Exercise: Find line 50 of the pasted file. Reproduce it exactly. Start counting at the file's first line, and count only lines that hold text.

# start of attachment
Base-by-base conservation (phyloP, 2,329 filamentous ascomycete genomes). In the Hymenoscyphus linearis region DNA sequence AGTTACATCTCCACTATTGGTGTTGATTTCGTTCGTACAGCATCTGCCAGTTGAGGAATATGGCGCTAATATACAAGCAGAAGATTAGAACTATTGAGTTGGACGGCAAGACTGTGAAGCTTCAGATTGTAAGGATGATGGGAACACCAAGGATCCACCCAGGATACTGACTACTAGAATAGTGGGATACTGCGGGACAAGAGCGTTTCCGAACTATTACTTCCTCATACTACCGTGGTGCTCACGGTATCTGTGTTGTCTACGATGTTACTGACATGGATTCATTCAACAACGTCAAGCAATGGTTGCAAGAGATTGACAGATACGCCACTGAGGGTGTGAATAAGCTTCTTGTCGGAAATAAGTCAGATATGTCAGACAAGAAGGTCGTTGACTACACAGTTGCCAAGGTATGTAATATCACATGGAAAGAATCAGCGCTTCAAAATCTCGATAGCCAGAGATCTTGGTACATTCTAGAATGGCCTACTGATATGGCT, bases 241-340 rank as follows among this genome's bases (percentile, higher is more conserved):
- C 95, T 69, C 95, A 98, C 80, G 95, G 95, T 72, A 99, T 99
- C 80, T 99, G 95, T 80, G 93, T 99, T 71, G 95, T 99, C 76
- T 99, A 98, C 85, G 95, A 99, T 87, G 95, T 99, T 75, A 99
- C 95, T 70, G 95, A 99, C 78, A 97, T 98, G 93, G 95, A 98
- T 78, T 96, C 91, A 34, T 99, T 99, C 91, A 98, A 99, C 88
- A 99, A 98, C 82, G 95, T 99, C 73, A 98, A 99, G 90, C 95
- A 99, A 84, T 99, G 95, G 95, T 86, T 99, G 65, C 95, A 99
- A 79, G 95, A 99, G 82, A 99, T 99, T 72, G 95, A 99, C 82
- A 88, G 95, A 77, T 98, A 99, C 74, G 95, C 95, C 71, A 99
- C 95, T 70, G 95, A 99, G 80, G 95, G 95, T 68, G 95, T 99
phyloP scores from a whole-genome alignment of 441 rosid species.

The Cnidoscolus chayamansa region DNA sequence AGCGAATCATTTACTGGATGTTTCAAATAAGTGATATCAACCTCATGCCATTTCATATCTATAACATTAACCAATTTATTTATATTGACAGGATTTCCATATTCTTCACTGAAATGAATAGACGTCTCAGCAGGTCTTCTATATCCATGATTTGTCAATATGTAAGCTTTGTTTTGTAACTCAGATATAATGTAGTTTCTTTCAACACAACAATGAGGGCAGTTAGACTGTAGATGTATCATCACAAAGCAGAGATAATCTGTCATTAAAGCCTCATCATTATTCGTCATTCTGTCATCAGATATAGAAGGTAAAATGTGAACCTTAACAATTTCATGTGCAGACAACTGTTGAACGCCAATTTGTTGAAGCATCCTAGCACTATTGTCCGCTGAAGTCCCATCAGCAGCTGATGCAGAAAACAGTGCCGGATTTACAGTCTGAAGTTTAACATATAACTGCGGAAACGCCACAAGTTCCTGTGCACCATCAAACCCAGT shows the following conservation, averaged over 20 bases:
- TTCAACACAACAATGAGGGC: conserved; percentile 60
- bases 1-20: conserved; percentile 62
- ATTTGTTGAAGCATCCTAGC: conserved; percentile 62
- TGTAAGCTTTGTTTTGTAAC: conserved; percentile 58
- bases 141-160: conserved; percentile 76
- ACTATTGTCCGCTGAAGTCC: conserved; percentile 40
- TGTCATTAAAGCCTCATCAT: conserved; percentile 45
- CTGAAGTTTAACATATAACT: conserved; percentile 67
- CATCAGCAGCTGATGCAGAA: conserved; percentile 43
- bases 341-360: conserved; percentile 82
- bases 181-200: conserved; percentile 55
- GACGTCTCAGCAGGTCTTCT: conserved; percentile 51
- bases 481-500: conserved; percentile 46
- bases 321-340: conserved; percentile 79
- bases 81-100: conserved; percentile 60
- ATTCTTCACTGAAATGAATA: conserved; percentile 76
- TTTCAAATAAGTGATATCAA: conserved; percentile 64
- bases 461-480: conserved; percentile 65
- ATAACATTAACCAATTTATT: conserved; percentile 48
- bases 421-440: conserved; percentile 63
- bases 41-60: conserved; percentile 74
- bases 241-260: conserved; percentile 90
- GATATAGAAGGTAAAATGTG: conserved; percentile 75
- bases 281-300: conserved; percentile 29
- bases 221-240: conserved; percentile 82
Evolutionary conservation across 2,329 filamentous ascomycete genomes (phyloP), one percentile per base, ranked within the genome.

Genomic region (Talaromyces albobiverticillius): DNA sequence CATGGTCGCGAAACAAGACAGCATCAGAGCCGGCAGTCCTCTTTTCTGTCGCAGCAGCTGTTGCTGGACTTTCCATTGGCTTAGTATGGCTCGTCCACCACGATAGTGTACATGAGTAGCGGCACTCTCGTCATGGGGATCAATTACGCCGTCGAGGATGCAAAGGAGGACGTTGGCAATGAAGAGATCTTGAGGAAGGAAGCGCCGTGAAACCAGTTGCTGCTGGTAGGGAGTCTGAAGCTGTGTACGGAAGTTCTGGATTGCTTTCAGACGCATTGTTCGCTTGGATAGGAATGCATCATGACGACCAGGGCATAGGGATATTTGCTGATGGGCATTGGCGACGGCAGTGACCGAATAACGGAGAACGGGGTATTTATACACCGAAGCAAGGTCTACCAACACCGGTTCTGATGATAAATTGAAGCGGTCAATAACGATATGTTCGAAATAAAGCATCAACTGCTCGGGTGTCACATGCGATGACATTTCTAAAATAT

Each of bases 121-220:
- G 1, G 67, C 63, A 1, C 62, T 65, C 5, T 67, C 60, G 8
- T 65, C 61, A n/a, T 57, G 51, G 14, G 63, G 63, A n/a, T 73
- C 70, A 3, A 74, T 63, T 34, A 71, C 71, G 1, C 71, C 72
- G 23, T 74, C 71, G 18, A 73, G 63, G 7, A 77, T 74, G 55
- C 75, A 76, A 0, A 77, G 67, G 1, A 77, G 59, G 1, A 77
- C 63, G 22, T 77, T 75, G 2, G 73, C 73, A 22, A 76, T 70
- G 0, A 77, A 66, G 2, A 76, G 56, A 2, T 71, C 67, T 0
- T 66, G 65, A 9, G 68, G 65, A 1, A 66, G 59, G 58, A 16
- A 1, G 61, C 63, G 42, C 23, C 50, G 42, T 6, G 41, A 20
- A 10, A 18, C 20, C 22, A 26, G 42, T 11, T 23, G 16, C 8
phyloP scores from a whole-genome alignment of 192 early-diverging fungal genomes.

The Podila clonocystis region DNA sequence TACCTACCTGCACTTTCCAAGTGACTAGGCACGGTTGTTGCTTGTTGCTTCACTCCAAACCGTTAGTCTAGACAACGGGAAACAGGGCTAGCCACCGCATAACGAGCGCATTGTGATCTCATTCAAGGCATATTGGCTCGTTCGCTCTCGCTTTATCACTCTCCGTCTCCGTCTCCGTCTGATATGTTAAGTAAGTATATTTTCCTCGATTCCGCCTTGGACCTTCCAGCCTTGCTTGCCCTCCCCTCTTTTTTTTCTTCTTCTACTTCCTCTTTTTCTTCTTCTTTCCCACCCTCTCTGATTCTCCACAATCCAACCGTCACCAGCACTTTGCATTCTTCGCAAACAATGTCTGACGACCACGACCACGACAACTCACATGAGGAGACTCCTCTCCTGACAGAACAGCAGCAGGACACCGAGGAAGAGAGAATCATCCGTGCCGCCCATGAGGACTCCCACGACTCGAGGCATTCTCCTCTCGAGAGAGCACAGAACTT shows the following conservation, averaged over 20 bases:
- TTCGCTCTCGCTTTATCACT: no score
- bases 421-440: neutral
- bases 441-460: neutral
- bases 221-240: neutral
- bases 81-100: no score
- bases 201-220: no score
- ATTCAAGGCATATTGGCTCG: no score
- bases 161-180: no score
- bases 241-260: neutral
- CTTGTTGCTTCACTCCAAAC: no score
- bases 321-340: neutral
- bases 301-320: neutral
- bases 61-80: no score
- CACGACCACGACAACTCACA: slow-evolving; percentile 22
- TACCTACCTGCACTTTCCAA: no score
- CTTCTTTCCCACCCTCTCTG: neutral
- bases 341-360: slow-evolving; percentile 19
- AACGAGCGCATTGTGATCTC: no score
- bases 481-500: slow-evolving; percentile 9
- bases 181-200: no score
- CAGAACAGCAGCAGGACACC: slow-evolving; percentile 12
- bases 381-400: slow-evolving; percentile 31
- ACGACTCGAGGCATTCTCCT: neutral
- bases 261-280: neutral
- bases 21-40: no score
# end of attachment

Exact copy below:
- A 1, G 61, C 63, G 42, C 23, C 50, G 42, T 6, G 41, A 20